Nigeria and its conspiracy theories, By Uddin Ifeanyi

… the conspiracy theory is totally African. The hexagon, the banshee that cried last night (and the child that died this morning), the babalawo, the dibia, and the bokaa are all cut from the same cloth. As sinisterly influential as the Woke Left in the United States (if you’re a fringe Republican), or as mischievously dangerous as the MAGA group (if you’re a progressive). Together, these elements (add bandits, terrorists, etc. who now also threaten us) reinforce our sense of victimhood. They release us from responsibility for our current state. And they focused us on the wrong solutions.

Donald Trump and senior members of his administration knew that he had lost the election for the office of President of the United States in 2020. The same cannot be said for a large part of the electorate in the United States who is still close to his heart. For this group of voters, the malevolent influence of big tech (hostile to conservative views), George Soros (Victor Orban, the Hungarian president, hates him) and woke crypto-communists somehow contrived to steal the vote from their candidate. Never mind that the facts, including official investigations by members of the Republican Party, have not provided evidence to support this opinion. It was always to be expected, of course. The anti-American forces coalescing against the 45th President of the United States are uniquely skilled in the dark arts that they commit their crimes – including child sacrifice – in plain sight.

This is also one of the strengths of the conspiracy theory. Monotonous explanations are just that: chapters of ordinary, often dissociative chance occurrences. Especially when reflecting a breakdown in trust in established authorities, conspiracy theories lend clever design and considerable order to even the most random sequence of events. These theories thus make it easier to explain and deal with adverse circumstances by projecting one’s failures and shortcomings onto the machinations of other malevolent ones. In this sense, they reinforce the feeling of victimization, clearly. But they also remove any sense of agency.

However, for those genuinely seeking solutions to the problems arising from the failures and shortcomings to which these theories draw their attention, every conspiracy theory is a red herring―making it difficult to design and implement policy responses by spreading false smells on tracks of thought.

Nowhere is this process more advanced than in our part of the world, and its consequences more ominous than in the mainstream portrayal of the problem with Nigeria. According to a handful of experts, the Hausa-Fulani hegemony explains everything. This hegemony, apparently confident that the Jonathan administration could find ways to stay in power despite voters’ wishes to the contrary, secured the services of non-Nigerian armed non-state actors to prepare a low-intensity war against holdouts. government. The apparent reluctance of the current administration to address the deteriorating security situation in the country is often cited as evidence in support of this fact.

Why should an influence that has always possessed the legal means of violence resort to a new source of violence? Newbie question, this one. The more cobweb-like his tangles are, the more menacing (and believable) a conspiracy theory is. On this reasoning, our hegemonic forces may have moved the needle away from their traditional dominance of the military in favor of the current preference for irregular armed forces on motorcycles…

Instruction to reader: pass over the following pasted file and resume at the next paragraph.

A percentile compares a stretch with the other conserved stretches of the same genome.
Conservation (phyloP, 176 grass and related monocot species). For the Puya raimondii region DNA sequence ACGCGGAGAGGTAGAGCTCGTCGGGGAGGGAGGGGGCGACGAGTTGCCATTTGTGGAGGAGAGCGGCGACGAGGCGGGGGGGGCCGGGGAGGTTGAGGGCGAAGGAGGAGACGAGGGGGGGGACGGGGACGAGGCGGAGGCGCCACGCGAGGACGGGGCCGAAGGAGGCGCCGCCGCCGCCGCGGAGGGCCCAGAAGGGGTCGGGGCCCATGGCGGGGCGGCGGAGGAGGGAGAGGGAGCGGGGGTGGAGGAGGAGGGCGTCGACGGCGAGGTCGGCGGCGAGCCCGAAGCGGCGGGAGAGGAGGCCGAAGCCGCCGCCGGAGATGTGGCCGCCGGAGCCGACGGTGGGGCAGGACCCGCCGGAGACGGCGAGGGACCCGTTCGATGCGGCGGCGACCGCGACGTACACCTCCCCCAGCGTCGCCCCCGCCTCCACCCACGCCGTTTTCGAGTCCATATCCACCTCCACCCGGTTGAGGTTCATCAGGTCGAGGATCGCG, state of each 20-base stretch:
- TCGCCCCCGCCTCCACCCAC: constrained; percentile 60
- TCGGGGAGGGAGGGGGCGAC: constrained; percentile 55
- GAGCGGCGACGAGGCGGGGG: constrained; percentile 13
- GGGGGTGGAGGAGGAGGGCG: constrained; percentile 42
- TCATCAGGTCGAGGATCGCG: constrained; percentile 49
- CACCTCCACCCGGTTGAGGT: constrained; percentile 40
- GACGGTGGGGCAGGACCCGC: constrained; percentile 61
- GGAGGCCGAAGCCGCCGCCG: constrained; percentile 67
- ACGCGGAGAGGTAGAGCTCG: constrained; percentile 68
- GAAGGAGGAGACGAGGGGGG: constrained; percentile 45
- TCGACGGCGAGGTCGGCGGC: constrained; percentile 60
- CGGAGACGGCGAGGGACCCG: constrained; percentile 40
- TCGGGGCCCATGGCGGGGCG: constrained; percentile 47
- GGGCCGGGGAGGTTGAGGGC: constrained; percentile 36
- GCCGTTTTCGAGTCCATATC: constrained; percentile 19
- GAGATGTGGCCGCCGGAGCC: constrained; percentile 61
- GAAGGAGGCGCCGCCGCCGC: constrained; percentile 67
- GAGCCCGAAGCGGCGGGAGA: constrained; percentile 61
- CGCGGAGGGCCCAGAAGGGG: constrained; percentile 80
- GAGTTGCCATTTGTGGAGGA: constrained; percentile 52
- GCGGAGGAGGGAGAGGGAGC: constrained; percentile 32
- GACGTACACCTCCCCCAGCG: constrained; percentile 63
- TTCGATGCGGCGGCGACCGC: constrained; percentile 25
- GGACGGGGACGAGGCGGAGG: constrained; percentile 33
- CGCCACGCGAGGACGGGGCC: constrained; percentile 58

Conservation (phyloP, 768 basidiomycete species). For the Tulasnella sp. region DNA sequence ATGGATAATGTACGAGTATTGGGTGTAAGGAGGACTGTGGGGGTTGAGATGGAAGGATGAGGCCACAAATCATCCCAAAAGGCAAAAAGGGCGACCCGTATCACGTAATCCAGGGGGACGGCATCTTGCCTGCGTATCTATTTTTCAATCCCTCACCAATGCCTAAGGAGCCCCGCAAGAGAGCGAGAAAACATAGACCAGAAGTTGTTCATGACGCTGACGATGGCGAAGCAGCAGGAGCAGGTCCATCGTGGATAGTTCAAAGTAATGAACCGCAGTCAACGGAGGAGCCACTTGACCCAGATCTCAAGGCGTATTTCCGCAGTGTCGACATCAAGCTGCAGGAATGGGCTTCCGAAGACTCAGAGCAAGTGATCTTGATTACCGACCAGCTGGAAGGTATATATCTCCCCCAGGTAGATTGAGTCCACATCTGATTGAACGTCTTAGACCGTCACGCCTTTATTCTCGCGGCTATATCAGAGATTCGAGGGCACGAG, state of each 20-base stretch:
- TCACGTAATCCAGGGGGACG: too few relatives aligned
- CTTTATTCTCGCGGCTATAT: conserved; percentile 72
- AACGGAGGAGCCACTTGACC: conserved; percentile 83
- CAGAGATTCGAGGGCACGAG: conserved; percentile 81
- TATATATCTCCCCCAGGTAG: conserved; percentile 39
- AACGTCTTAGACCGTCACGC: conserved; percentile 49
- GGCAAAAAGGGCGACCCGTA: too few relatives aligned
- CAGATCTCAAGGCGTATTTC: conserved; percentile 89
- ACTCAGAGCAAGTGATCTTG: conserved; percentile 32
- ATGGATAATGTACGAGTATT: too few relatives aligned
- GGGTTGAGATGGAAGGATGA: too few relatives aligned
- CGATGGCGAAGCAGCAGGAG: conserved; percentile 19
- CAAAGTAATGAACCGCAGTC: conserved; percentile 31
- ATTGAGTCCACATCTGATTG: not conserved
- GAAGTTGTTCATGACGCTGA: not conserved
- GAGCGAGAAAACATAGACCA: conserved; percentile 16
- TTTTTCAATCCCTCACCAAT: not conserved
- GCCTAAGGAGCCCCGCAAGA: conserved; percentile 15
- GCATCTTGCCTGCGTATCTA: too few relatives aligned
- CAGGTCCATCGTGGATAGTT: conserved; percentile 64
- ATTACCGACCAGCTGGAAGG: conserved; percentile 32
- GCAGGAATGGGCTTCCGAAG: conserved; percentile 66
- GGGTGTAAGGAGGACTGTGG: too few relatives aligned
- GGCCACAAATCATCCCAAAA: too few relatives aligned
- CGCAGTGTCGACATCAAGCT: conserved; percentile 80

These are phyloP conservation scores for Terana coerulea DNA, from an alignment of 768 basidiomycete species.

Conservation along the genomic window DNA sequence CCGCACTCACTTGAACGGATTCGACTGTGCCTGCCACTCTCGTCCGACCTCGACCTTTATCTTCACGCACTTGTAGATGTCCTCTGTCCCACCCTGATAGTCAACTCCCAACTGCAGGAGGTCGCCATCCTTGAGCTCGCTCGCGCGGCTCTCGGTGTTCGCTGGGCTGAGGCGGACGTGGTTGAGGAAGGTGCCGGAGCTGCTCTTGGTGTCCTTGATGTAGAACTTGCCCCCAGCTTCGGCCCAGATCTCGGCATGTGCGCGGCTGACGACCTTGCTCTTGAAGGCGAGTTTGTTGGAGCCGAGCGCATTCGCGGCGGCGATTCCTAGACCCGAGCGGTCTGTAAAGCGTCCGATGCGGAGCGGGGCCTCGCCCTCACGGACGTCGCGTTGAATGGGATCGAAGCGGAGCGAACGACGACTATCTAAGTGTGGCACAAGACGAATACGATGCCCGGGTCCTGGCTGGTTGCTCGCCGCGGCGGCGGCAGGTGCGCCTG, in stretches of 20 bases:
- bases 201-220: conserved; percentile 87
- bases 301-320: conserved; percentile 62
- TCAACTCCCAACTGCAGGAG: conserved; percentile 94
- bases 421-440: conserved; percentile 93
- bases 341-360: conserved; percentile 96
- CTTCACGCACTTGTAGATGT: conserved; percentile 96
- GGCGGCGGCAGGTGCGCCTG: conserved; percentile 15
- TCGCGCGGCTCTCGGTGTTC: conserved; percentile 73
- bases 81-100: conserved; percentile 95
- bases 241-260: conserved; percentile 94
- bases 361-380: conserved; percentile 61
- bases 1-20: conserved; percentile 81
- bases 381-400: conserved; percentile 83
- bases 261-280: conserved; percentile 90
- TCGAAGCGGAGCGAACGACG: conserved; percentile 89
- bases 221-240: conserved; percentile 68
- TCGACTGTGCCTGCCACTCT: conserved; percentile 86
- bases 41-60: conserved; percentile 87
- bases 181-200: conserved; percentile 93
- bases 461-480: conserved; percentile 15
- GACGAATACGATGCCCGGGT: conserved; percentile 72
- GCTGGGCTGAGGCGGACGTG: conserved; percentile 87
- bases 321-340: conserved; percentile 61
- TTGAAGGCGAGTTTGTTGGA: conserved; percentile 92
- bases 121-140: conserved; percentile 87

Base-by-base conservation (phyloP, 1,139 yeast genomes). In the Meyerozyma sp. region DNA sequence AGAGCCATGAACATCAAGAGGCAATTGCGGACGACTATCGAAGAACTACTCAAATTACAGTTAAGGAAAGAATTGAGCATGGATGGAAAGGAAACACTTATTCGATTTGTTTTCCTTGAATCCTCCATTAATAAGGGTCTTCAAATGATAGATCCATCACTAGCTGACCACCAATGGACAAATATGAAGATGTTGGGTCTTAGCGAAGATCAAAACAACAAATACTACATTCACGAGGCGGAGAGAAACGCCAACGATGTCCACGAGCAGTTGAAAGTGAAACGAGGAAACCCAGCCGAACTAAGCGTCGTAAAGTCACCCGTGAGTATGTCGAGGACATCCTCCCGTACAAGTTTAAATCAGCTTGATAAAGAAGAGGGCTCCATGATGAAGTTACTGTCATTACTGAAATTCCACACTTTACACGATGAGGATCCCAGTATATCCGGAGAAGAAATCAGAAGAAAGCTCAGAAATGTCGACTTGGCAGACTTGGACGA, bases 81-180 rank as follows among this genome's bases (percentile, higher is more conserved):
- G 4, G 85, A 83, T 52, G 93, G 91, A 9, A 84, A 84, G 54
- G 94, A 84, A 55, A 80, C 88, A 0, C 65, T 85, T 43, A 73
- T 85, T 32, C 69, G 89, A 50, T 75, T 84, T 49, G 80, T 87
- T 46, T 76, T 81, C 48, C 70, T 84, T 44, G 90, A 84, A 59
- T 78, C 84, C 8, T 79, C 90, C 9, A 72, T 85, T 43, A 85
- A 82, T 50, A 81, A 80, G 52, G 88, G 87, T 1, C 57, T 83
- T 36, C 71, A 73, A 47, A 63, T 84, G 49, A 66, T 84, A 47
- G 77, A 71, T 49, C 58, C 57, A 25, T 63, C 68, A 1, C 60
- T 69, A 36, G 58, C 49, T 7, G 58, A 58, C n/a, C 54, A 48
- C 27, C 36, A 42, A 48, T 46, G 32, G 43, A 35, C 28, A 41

The same hegemony, incidentally, was engineered by the Jonathan administration as an excuse for its hesitant leadership of the country. And long before that, hegemony was allegedly behind every coup plot in the country – because unbeknownst to most Nigerians, the Hausa-Fulani also possessed the military. Why should an influence that has always possessed the legal means of violence resort to a new source of violence? Newbie question, this one. The more cobweb-like his tangles are, the more menacing (and believable) a conspiracy theory is. On this reasoning, our hegemonic forces may have moved the needle away from their traditional dominance of the military in favor of the current preference for irregular armed forces on motorcycles, as the latter are more likely to help complete the take. of Nigerian state control.

And yet, conspiracy theories also serve a much deeper need. Given the enormity of the consequences of processes, events, or people working against my self-interest, simple explanations simply will not suffice. In this sense, the greatest possibility is not that the Buhari administration is in cahoots with those who are now threatening to render Nigeria ungovernable. Rather than being unwilling to fix the country, retired General Muhammad Buhari may simply not be able to. “Impossible”, unfortunately, often conjures up images of objective obstacles in the way of those who will and can. But as the management of the national economy in the four years since 1999 and the last 15 years shows, “unable” could also refer to subjective obstacles.

In this narrower construction, the conspiracy theory is totally African. The hexagon, the banshee that cried last night (and the child that died this morning), the babalawo, the dibia, and the bokaa are all cut from the same cloth. As sinisterly influential as the Woke Left in the United States (if you’re a fringe Republican), or as mischievously dangerous as the MAGA group (if you’re a progressive). Together, these elements (add bandits, terrorists, etc. who now also threaten us) reinforce our sense of victimhood. They release us from responsibility for our current state. And they focused us on the wrong solutions.

Uddin Ifeanyi, missed journalist and retired civil servant, can be reached @IfeanyiUddin.

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